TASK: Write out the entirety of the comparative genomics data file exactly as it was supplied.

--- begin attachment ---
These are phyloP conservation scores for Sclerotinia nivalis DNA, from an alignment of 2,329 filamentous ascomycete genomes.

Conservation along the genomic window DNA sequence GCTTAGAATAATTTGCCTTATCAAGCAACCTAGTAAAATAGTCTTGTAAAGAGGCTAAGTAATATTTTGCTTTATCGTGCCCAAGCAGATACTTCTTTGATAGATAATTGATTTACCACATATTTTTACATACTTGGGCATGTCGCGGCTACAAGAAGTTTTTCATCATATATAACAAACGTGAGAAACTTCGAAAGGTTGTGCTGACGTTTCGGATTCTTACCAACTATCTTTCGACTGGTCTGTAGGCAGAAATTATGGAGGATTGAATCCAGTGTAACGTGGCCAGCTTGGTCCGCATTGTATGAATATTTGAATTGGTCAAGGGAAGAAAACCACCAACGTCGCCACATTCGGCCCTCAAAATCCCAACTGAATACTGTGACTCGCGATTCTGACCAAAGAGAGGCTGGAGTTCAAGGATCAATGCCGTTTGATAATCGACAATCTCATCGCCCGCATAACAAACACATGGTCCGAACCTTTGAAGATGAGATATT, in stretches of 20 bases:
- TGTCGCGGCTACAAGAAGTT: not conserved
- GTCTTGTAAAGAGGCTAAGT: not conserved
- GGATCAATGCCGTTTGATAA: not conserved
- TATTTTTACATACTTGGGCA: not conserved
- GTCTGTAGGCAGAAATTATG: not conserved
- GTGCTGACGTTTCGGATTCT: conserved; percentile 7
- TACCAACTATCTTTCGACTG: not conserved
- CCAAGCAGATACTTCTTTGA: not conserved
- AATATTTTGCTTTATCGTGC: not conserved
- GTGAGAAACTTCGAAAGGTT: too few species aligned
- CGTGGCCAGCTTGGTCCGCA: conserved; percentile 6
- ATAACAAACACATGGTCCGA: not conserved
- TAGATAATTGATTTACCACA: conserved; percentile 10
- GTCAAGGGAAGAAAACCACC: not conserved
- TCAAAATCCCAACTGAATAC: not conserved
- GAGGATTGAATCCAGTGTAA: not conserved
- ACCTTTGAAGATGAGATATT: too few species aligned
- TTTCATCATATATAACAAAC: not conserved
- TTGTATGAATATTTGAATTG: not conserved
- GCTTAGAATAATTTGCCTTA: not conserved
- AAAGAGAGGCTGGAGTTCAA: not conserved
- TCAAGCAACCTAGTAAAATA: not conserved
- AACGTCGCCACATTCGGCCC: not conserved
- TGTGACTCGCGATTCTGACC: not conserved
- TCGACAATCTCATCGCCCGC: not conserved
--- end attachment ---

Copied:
These are phyloP conservation scores for Sclerotinia nivalis DNA, from an alignment of 2,329 filamentous ascomycete genomes.

Conservation along the genomic window DNA sequence GCTTAGAATAATTTGCCTTATCAAGCAACCTAGTAAAATAGTCTTGTAAAGAGGCTAAGTAATATTTTGCTTTATCGTGCCCAAGCAGATACTTCTTTGATAGATAATTGATTTACCACATATTTTTACATACTTGGGCATGTCGCGGCTACAAGAAGTTTTTCATCATATATAACAAACGTGAGAAACTTCGAAAGGTTGTGCTGACGTTTCGGATTCTTACCAACTATCTTTCGACTGGTCTGTAGGCAGAAATTATGGAGGATTGAATCCAGTGTAACGTGGCCAGCTTGGTCCGCATTGTATGAATATTTGAATTGGTCAAGGGAAGAAAACCACCAACGTCGCCACATTCGGCCCTCAAAATCCCAACTGAATACTGTGACTCGCGATTCTGACCAAAGAGAGGCTGGAGTTCAAGGATCAATGCCGTTTGATAATCGACAATCTCATCGCCCGCATAACAAACACATGGTCCGAACCTTTGAAGATGAGATATT, in stretches of 20 bases:
- TGTCGCGGCTACAAGAAGTT: not conserved
- GTCTTGTAAAGAGGCTAAGT: not conserved
- GGATCAATGCCGTTTGATAA: not conserved
- TATTTTTACATACTTGGGCA: not conserved
- GTCTGTAGGCAGAAATTATG: not conserved
- GTGCTGACGTTTCGGATTCT: conserved; percentile 7
- TACCAACTATCTTTCGACTG: not conserved
- CCAAGCAGATACTTCTTTGA: not conserved
- AATATTTTGCTTTATCGTGC: not conserved
- GTGAGAAACTTCGAAAGGTT: too few species aligned
- CGTGGCCAGCTTGGTCCGCA: conserved; percentile 6
- ATAACAAACACATGGTCCGA: not conserved
- TAGATAATTGATTTACCACA: conserved; percentile 10
- GTCAAGGGAAGAAAACCACC: not conserved
- TCAAAATCCCAACTGAATAC: not conserved
- GAGGATTGAATCCAGTGTAA: not conserved
- ACCTTTGAAGATGAGATATT: too few species aligned
- TTTCATCATATATAACAAAC: not conserved
- TTGTATGAATATTTGAATTG: not conserved
- GCTTAGAATAATTTGCCTTA: not conserved
- AAAGAGAGGCTGGAGTTCAA: not conserved
- TCAAGCAACCTAGTAAAATA: not conserved
- AACGTCGCCACATTCGGCCC: not conserved
- TGTGACTCGCGATTCTGACC: not conserved
- TCGACAATCTCATCGCCCGC: not conserved